December 2015 – WASHINGTON – After sparking perhaps the biggest controversy in a presidential campaign filled with them, a defiant Donald Trump is defending his proposal to ban Muslims from entering the United States. “Something has to be done,” Trump said on ABC’s “Good Morning America,” one of several phone interviews the Republican frontrunner participated in Tuesday morning. “What I’m doing is I’m calling very simply for a shutdown of Muslims entering the United States — and here’s a key — until our country’s representatives can figure out what is going on.” Trump’s plan, which was released Tuesday, calls for a “total and complete shutdown” of all Muslims entering the country in response to the recent terror attacks in San Bernardino, Calif., and Paris.
His campaign initially indicated the ban would include Muslim-Americans traveling overseas. But Trump said Tuesday there would be exceptions. “If a person is a Muslim, goes overseas and comes back, they can come back,” Trump said. “They’re a citizen. That’s different.” Trump compared the ban to the internment of Japanese-Americans under President Franklin Roosevelt during World War II, a move he recently said he isn’t sure he would have supported or opposed. “This is a president [Roosevelt] highly respected by all; he did the same thing,” Trump said. “This is outrageous from someone who wants to assume the highest office,” Nihad Awad, executive director of the Council on American-Islamic Relations (CAIR), said at a news conference Monday. “Donald Trump sounds more like the leader of a lynch mob than a great nation like ours. I didn’t know Donald Trump was fluent in Nazi,” Bassem Youssef, a comedian and former talk show host, wrote on Twitter. –Yahoo News
Donald Trump poll numbers rose from 22% to 35% after his controversial remark about banning Muslims from entering the U.S. Love or hate Donald Trump, his poll numbers are rising and his tough rhetoric has less to do with enforcing U.S or government policy and has more to do with striking an accord with a sentiment running deep in America. Just look at the latest polls on how Americans feel. Americans want a tough stance and defensive strategy against ISIS and the Obama Administration, which is more interested in toppling Assad in Syria, has never really taken the ISIS threat as serious.
Many were outraged with President Obama’s seemingly disingenuous remarks for simply referring to the attacks in the French capital which killed 130 people on November 13, as “obviously a terrible and sickening setback” in the fight against the Islamic state. A setback? Nineteen days later, Islamic terrorists who may have been influenced by the radical group ISIS, killed 16 people and injured 23 others in a mass shooting in San Bernardino, California.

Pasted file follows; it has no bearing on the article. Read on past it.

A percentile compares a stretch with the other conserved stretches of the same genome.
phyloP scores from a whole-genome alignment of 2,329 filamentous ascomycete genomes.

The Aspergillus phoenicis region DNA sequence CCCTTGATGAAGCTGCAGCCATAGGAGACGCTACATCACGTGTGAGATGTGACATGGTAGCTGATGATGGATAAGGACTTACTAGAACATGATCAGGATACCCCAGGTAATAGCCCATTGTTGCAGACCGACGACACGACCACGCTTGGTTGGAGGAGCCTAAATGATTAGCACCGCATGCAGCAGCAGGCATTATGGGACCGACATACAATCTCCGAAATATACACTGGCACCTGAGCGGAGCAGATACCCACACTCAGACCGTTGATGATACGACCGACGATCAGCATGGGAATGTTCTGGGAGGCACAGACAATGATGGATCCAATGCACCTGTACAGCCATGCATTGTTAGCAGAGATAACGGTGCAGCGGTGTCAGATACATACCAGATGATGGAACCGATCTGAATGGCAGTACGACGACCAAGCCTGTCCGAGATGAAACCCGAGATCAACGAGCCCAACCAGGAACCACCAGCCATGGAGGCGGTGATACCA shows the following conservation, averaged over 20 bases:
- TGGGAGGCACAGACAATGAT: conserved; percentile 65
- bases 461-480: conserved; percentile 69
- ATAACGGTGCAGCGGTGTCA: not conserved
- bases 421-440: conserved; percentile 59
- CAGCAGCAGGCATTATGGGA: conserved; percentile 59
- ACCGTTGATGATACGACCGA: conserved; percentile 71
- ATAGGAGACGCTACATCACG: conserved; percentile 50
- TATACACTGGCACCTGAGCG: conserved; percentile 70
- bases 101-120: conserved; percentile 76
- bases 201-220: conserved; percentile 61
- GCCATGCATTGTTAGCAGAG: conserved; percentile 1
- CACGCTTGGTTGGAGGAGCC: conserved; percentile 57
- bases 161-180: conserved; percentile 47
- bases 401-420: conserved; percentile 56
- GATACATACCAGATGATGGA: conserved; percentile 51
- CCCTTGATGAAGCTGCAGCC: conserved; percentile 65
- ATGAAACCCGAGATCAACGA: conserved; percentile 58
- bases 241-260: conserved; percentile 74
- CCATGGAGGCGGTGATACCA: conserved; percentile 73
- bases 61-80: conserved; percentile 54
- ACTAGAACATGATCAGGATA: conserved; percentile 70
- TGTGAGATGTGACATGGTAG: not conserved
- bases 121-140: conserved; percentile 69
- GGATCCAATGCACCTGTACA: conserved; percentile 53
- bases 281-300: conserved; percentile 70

Trump says things a lot of Americans wish they could say but can’t. It’s not politically correct. According to the latest poll numbers, Americans don’t want more Syrian and Iraqi refugees coming to the U.S. despite the Obama Administration’s desire to shove the issue down Americans’ throat. In November, 30 U.S. governors asked the Obama’s Administration to halt the move to resettle Syrian refugees in the U.S.
The stark reality is Americans are forsaking Christianity for a more secular lifestyle. According to a May 2015, New York Times article: “Seventy-one percent of American adults were Christian in 2014, the lowest estimate from any sizable survey to date, and a decline of 5 million adults and 8 percentage points since a similar Pew survey was conducted in 2007.” Religion is just too restrictive for many in an increasingly secularized world – so the idea that radical Islam, with its Sharia law directives, can step in and fill a void in America made vacant by Christianity is ludicrous. If Americans have an increasing intolerance for Christianity and its Sunday-morning, turn-the-other-cheek moral religious values – then it has an even greater antipathy for the radicalized, violent version of Islam that ISIS is peddling.
AP: Attacks ‘terrible’ setback in Islamic State campaign – NY Times – Big drop in share of Americans calling themselves Christians (May 2015)